The Best Wine Subscriptions, According to In-the-Know Sommeliers

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COVID attempted to remove our right to pay 16 dollars a glass at our favorite brunch spot for a biodynamic Pet-nat, but the best subscriptions ensured the pours continued at home. Now that everything from alcohol delivery to your toothbrush has pivoted to subscriptions, you know the drill: you pay the fee, and the monthly/quarterly/biannual shipment arrives. The world of wine, unlike toothbrushes, is vast. There is a lot of bad wine on the market, and signing up for a wine subscription can feel like an untrustworthy move.

If I am familiar with the producer, then I already have a sense of their typical style; the way their wines usually show in character,” says a data-event-click=” e If I know the winemaker, I can get a feel for their style. It’s an extremely human process. She says, “I want the experience of the terroir in their vineyards and the landscape.”

How do you shop for wine online when you don’t know a wine shop owner, a sommelier, or a friend who is a wine enthusiast? Labels are of no use; descriptions blend. Reynolds says that “some of the best wine labels in the world are trash, while there are some complete garbage with great branding.” When it comes to wine subscribing, the situation is even more problematic.

Sally Mohr is a master’s sake educator and sommelier. She says, “The biggest problem with wine subscription services I see is that the majority of these wines are from made-up labels. The winery does not exist. It’s a name. There’s no story or history. No sense of place. All of the sommeliers that we spoke with avoided the majority of wine subscriptions from direct-to-consumer vintners. Emily Wines, the master sommelier of Cooper’s Hawk (which offers its subscription), went on to say: “I avoid any subscriptions given by non-Wall Street Journal National Geographic, etc.”

Alpana Singh offers some helpful advice. She is the youngest woman master sommelier in history (and one of only a few women of color), and she provides some tips on how to use HTML0. These three things are important:

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1. Access: “Are there wines available that are not normally sold but worth buying?” Shipping fees are not worth it if the wine is the same as what you can get at your local wine shop.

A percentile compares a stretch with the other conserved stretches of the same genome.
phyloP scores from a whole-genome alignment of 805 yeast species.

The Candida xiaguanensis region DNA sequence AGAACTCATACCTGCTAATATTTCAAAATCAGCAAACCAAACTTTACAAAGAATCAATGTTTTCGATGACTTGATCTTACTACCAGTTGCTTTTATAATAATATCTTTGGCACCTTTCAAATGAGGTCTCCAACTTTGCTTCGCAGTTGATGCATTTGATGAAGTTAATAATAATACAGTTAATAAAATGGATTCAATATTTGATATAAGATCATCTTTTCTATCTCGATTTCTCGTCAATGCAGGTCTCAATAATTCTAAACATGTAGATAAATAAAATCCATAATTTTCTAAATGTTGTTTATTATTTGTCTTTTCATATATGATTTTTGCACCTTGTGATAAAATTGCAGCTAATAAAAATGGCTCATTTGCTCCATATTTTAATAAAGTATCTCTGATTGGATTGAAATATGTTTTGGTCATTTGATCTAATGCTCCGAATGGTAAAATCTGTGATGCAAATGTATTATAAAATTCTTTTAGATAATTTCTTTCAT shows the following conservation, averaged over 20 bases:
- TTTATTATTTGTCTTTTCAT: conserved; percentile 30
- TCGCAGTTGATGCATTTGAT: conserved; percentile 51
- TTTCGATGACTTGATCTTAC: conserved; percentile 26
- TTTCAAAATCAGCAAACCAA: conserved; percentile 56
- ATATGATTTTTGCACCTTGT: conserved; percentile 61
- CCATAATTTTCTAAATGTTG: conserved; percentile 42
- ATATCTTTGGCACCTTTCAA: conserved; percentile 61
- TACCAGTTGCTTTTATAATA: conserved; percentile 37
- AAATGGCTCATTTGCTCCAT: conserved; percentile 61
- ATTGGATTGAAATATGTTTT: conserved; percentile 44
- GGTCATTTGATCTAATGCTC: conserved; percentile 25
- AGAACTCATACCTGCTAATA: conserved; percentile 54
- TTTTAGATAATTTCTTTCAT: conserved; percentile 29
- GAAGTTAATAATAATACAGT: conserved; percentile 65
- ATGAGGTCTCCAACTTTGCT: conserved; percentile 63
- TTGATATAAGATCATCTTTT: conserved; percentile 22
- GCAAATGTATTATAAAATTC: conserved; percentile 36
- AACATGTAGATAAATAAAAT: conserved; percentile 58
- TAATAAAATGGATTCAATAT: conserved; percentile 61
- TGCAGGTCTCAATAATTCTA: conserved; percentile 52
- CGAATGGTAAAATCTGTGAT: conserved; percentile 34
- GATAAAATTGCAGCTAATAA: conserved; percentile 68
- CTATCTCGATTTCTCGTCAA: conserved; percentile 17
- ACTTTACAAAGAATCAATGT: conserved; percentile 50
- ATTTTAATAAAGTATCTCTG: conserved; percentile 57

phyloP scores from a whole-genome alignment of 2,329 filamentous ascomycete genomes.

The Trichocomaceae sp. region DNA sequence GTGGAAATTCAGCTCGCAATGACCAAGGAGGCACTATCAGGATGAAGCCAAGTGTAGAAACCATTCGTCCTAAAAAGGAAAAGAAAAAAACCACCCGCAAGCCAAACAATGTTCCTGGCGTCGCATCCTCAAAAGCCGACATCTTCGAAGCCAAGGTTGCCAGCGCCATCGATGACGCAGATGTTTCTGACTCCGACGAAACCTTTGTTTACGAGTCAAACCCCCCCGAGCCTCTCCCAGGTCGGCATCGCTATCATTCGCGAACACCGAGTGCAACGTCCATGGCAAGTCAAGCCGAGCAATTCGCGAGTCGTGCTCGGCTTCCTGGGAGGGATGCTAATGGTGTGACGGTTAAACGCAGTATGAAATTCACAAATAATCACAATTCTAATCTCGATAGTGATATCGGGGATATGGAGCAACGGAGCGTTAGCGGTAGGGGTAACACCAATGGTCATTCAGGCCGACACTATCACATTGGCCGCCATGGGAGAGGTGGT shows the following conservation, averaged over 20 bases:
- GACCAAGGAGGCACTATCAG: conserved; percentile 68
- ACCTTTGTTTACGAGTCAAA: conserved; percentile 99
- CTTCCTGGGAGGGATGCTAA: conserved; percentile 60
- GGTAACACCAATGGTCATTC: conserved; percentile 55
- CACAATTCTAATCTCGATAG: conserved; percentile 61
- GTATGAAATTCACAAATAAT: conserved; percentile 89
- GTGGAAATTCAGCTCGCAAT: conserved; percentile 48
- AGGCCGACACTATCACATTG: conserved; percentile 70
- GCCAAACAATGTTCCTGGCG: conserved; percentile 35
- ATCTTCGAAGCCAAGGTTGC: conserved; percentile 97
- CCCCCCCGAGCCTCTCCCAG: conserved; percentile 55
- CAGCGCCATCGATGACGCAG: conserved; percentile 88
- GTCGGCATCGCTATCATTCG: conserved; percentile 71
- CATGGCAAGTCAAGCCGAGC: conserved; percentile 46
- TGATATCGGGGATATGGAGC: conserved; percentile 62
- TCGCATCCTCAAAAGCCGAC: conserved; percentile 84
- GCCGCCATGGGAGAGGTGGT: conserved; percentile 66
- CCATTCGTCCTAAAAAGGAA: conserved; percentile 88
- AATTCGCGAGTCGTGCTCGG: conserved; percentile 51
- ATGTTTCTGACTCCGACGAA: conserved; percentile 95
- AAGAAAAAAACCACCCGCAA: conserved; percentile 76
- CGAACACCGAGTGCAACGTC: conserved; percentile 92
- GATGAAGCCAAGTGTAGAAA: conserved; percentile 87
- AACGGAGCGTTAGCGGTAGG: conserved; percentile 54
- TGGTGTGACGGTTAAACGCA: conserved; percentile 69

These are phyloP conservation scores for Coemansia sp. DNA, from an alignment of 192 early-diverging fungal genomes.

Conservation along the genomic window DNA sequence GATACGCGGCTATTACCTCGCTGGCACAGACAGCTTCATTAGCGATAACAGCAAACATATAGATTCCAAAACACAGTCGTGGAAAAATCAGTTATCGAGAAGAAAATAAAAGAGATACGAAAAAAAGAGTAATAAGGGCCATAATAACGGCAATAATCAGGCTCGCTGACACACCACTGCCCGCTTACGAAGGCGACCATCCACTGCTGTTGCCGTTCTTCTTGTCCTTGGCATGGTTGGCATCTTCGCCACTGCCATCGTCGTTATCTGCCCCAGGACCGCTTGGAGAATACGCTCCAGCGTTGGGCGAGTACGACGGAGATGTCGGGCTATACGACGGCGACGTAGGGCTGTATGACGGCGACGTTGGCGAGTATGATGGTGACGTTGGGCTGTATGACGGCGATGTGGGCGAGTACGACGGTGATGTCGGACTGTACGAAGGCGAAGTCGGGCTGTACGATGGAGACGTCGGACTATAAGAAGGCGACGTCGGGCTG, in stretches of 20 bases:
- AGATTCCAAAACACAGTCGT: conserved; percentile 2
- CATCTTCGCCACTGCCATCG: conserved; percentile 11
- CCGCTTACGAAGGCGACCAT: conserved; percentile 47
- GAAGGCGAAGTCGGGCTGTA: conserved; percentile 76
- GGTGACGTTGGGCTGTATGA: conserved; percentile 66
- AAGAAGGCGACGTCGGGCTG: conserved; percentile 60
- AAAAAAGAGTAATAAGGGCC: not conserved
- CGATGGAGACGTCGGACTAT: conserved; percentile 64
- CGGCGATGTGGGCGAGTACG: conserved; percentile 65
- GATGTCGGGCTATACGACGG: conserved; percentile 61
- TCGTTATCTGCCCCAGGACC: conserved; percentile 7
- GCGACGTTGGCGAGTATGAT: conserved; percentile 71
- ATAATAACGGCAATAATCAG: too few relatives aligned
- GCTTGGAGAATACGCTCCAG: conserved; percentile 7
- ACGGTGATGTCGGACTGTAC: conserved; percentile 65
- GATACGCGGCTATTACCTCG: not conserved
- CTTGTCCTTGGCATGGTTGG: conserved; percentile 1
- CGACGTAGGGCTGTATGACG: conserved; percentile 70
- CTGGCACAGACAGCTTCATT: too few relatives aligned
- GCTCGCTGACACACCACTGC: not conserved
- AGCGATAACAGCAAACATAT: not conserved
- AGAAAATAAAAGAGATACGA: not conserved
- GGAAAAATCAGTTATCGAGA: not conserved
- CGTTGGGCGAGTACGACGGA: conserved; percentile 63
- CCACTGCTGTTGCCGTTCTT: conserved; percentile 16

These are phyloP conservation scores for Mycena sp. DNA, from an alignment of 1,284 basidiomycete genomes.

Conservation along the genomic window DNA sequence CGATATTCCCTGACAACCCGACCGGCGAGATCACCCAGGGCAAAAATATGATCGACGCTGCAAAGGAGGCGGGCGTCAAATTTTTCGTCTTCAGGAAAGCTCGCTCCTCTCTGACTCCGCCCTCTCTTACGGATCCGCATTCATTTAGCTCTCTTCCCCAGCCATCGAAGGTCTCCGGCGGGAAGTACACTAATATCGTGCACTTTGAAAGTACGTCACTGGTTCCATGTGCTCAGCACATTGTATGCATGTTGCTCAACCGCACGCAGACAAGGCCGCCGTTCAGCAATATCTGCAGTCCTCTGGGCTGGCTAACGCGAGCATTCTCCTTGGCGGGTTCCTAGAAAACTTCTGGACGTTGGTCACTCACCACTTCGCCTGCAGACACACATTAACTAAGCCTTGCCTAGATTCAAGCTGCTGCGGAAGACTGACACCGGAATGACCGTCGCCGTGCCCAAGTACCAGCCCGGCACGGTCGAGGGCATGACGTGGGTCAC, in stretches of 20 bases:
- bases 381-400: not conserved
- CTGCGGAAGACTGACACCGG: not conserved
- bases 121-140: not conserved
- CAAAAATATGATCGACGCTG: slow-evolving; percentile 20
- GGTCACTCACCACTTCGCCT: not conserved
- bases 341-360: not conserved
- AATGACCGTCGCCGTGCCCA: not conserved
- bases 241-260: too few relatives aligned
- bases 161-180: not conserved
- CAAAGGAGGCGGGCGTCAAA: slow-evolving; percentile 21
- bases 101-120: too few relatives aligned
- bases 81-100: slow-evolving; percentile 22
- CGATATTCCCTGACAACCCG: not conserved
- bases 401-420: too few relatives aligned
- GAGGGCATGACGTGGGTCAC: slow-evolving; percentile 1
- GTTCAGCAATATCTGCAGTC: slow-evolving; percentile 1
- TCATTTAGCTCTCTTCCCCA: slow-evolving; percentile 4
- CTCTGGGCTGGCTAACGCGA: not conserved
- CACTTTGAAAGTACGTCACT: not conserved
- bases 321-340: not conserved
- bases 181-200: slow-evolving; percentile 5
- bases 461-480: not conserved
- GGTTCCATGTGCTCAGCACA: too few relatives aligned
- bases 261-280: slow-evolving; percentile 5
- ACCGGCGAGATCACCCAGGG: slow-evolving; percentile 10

2. Information: “Am going to I learn anything?” The wine subscription service must provide you with the information you need about the wines you are drinking and offer a variety that is fresh and interesting.

3. Who is the authority? Can they be relied upon? Most of the best wine subscriptions are run by a sommelier who is a leader in his field or by a trusted retailer.

We found seven wine subscriptions that experts approve. Subscriptions range from affordable to expensive; some are based on European classics, while others like it funky. All of them are backed up by wineries or shops that you trust. There is no “best” subscription service, but you are sure to find one that delivers the bottles that you want.

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Generally speaking, though, a traditional universal wine glass with a stem will help keep your fresh-from-the-fridge wine at its coolest, and a medium-sized option should fit a generous pour. Some drinks are dishwasher-safe, but others should be washed in the sink. Weight is important to some people, so choose a lighter glass.

Some wine glasses can be distinguished by their silhouette. Zalto glassware, created by Kurt Josef Zalto of sixth-generation Austrian glass artist Kurt Josef, is the top recommendation on this list. They claim that the angles (24 degrees and 48 degrees) of their glasses align with the tilting of the Earth, thereby enhancing the taste and aroma of your wine. This sounds like woo-woo to you. However, their reputation in the wine world speaks for itself.

The best wine glasses start at around $70, and you won’t have to spend much to get a set that will aerate your wine to make it taste fresh. The best wine glasses are listed below for all types of wine drinkers.


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